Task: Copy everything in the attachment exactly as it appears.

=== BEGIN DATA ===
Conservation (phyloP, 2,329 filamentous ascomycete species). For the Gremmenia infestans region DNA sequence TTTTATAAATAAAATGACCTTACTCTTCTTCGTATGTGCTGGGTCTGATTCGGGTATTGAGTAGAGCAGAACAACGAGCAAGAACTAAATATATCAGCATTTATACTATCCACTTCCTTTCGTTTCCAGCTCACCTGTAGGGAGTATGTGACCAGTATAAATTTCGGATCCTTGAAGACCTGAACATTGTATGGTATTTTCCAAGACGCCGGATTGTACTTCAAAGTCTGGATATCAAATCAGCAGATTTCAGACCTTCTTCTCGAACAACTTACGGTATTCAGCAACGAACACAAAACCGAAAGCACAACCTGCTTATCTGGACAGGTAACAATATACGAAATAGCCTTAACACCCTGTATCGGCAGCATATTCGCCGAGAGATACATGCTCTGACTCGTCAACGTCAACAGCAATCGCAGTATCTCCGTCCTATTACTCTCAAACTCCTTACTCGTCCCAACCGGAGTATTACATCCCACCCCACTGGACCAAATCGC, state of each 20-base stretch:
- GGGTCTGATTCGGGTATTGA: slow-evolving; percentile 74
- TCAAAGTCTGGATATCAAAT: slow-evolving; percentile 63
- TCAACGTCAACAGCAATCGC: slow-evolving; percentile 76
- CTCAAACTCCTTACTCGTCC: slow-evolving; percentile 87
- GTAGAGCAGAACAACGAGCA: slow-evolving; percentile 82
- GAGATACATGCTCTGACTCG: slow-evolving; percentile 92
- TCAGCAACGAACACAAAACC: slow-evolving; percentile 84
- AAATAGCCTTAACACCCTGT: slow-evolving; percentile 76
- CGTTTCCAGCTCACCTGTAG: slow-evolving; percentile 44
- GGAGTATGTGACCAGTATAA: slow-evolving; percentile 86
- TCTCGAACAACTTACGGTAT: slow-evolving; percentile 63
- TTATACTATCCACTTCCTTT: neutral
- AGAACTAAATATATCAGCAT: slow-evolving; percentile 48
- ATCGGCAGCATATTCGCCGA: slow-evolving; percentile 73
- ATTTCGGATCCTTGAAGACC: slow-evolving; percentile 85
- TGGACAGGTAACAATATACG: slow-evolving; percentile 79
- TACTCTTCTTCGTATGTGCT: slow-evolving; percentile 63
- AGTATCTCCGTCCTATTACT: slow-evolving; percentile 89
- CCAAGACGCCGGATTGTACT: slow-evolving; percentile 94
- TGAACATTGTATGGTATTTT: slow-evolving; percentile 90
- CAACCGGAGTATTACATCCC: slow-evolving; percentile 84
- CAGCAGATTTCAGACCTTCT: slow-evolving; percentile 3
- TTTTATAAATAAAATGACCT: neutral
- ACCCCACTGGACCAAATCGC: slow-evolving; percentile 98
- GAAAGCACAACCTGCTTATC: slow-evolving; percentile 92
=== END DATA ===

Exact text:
Conservation (phyloP, 2,329 filamentous ascomycete species). For the Gremmenia infestans region DNA sequence TTTTATAAATAAAATGACCTTACTCTTCTTCGTATGTGCTGGGTCTGATTCGGGTATTGAGTAGAGCAGAACAACGAGCAAGAACTAAATATATCAGCATTTATACTATCCACTTCCTTTCGTTTCCAGCTCACCTGTAGGGAGTATGTGACCAGTATAAATTTCGGATCCTTGAAGACCTGAACATTGTATGGTATTTTCCAAGACGCCGGATTGTACTTCAAAGTCTGGATATCAAATCAGCAGATTTCAGACCTTCTTCTCGAACAACTTACGGTATTCAGCAACGAACACAAAACCGAAAGCACAACCTGCTTATCTGGACAGGTAACAATATACGAAATAGCCTTAACACCCTGTATCGGCAGCATATTCGCCGAGAGATACATGCTCTGACTCGTCAACGTCAACAGCAATCGCAGTATCTCCGTCCTATTACTCTCAAACTCCTTACTCGTCCCAACCGGAGTATTACATCCCACCCCACTGGACCAAATCGC, state of each 20-base stretch:
- GGGTCTGATTCGGGTATTGA: slow-evolving; percentile 74
- TCAAAGTCTGGATATCAAAT: slow-evolving; percentile 63
- TCAACGTCAACAGCAATCGC: slow-evolving; percentile 76
- CTCAAACTCCTTACTCGTCC: slow-evolving; percentile 87
- GTAGAGCAGAACAACGAGCA: slow-evolving; percentile 82
- GAGATACATGCTCTGACTCG: slow-evolving; percentile 92
- TCAGCAACGAACACAAAACC: slow-evolving; percentile 84
- AAATAGCCTTAACACCCTGT: slow-evolving; percentile 76
- CGTTTCCAGCTCACCTGTAG: slow-evolving; percentile 44
- GGAGTATGTGACCAGTATAA: slow-evolving; percentile 86
- TCTCGAACAACTTACGGTAT: slow-evolving; percentile 63
- TTATACTATCCACTTCCTTT: neutral
- AGAACTAAATATATCAGCAT: slow-evolving; percentile 48
- ATCGGCAGCATATTCGCCGA: slow-evolving; percentile 73
- ATTTCGGATCCTTGAAGACC: slow-evolving; percentile 85
- TGGACAGGTAACAATATACG: slow-evolving; percentile 79
- TACTCTTCTTCGTATGTGCT: slow-evolving; percentile 63
- AGTATCTCCGTCCTATTACT: slow-evolving; percentile 89
- CCAAGACGCCGGATTGTACT: slow-evolving; percentile 94
- TGAACATTGTATGGTATTTT: slow-evolving; percentile 90
- CAACCGGAGTATTACATCCC: slow-evolving; percentile 84
- CAGCAGATTTCAGACCTTCT: slow-evolving; percentile 3
- TTTTATAAATAAAATGACCT: neutral
- ACCCCACTGGACCAAATCGC: slow-evolving; percentile 98
- GAAAGCACAACCTGCTTATC: slow-evolving; percentile 92